WHAT MAKES A GOOD BUSINESS PLAN?
Since the Somerset Catalyst programme began back in September 2020 a lot has happened. Our group of entrepreneurs have been going through a journey with their coaches to build upon their businesses and expertise, all while pivoting during a global pandemic.
As we head towards the end of the 2020/21 programme, we have been undertaking a series of business panel reviews where we invited each entrepreneur to present their business plans to a panel of experts that were handpicked for their relevant industry experience. We had a mix of expertise from IP lawyers, angel investors and business owners, to financial advisors and marketing professionals. There was some amazing feedback, and each business took away some new goals to focus on for the coming months.
If you are getting ready to present a business plan, here is some of our top advice on what to include so you nail that meeting.
This shouldn’t be too long but should focus on how your business is structured, who is involved, and how the business is managed. This is a great opportunity to introduce yourself and the expertise of the team.
Your offer and value proposition
This isn’t just what you do, but why you do it. It sits at the core of your competitive edge, it’s the reason why a customer chooses your business over your competitor. It’s important to get right because it acts as the foundation of your business from which everything else can build. Check out our blog here for more on value propositions.
Your typical customer
Understanding your customers involves analysing and validating a complex set of interactions. Just who is it that you are targeting, what do they look like, what needs and behaviours do they have and where do their problems come from? Read more about how to do this here.
You need to demonstrate that you know the market you are entering, the full size of it, what specific segment you are targeting and the value of that segment, the existing competition and of course whether you can create a sustainable business within this market.
Product development or developing your service
How will you be developing your product or service? Are you doing it or is someone else building it for you at a cost? What is the timeline and how will you test it?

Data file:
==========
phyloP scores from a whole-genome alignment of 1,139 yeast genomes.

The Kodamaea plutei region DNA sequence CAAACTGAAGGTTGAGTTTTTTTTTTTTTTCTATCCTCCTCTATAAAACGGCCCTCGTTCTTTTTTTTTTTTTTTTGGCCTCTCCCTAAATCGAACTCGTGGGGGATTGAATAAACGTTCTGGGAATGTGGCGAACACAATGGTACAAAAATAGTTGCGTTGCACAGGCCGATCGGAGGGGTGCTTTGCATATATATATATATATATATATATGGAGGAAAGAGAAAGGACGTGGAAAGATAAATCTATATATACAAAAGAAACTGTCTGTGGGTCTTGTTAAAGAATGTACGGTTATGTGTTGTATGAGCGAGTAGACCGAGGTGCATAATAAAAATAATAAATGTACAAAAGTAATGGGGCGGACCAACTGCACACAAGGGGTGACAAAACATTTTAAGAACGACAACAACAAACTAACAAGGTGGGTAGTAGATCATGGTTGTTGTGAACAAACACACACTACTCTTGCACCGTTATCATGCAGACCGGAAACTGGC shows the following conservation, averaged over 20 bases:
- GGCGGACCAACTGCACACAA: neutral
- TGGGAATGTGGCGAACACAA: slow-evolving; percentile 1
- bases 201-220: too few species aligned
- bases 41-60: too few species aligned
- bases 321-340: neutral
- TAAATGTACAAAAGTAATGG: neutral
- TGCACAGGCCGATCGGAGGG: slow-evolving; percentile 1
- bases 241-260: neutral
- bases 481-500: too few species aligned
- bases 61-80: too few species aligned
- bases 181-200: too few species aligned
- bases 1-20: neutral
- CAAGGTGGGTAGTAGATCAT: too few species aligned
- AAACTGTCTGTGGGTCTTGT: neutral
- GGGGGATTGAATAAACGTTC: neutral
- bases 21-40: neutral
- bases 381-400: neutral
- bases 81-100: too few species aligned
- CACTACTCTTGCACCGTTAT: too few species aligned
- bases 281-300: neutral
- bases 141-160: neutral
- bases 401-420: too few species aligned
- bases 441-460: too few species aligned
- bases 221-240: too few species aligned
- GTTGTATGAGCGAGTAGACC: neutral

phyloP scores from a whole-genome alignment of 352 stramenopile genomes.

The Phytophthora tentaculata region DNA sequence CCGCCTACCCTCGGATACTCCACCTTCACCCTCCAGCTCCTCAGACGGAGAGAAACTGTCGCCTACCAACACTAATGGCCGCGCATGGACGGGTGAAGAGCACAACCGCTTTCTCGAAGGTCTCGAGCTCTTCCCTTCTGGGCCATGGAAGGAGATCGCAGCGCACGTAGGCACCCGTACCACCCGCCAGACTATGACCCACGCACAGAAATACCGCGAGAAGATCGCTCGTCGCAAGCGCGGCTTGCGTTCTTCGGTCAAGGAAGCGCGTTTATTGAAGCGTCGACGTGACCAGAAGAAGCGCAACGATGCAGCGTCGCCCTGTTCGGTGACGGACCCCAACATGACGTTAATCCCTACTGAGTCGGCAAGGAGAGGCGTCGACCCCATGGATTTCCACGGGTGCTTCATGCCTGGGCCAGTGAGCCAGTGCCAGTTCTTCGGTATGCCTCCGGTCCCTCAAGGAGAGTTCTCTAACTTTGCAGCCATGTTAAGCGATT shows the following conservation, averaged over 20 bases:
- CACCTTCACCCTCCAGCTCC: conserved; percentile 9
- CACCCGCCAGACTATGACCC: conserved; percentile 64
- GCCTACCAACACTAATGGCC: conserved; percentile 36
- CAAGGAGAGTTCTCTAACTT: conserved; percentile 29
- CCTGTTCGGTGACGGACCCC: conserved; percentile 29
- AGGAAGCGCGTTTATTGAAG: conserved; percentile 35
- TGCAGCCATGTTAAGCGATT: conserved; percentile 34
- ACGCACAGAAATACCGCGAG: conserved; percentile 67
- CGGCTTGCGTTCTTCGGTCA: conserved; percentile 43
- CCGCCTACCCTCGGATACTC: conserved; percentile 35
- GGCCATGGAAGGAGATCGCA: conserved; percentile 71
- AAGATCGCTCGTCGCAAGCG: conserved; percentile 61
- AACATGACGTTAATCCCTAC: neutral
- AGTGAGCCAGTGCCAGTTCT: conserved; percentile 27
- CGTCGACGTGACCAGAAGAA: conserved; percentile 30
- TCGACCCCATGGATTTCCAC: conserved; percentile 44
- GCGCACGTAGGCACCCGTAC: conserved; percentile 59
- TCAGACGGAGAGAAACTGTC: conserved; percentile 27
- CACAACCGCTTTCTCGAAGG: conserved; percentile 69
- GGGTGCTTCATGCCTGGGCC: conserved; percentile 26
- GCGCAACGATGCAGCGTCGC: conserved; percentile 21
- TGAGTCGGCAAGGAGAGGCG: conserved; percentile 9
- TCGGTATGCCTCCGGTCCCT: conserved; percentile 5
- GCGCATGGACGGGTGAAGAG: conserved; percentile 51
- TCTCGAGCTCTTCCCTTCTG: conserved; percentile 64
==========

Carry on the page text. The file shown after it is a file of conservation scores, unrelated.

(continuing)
Operations and logistics
Include how you will manufacture and deliver your product or service, any potential challenges you have identified (and solved!), and of course any costs associated with operations.
Sales and marketing
You could have an incredible business idea but without any customers you won’t get far, and they won’t be coming to you at the beginning! You need a solid sales and marketing strategy to reach your customers and kick-start your growth. How will you reach your audience and get them interested in your product or service? What is your budget for your sales and marketing efforts and how will you measure success?
IP and barriers
You may not think that you have Intellectual Property (IP) to protect, but trust us, you do! Your company is more than just your turnover. Your company is that special ingredient that makes you unique – it’s what makes you the best in your industry and why people want to buy from you or do business with you. Read about recognising and protecting your IP from one of our mentors here.
You will need to set out not only what your team looks like now, but what you want it to look like in the future. As you begin to grow you will need to start thinking about building a team around you. As a start-up, money is likely to be tight and every small decision you make has significant consequences, so it’s critical that you take the time to find the right people. Read more about this here.
Targets and milestones
Where do you want to be and by when? You need to make sure you aren’t under or overselling your capabilities here. You need to be SMART with your goals and milestones (that’s Specific, Measurable, Achievable, Realistic, and Timely). How much of the market will you penetrate in year one? How will your turnover increase YOY? When do you predict you’ll have the capability to grow your team?
Forecasts and budgets
Provide a framework for your financial objectives over the next three to five years and demonstrate how you know this is achievable with historical data and information on the market. Then show exactly how your budget allows you to achieve this. Make sure you include EVERY expense, from product development to staff costs and travel expenses. And don’t forget to pay yourself!
The chances are you are presenting your plan to someone for investment, so outline what you need and when, how that investment will drive the company forward and what benefits there are for any potential investor.
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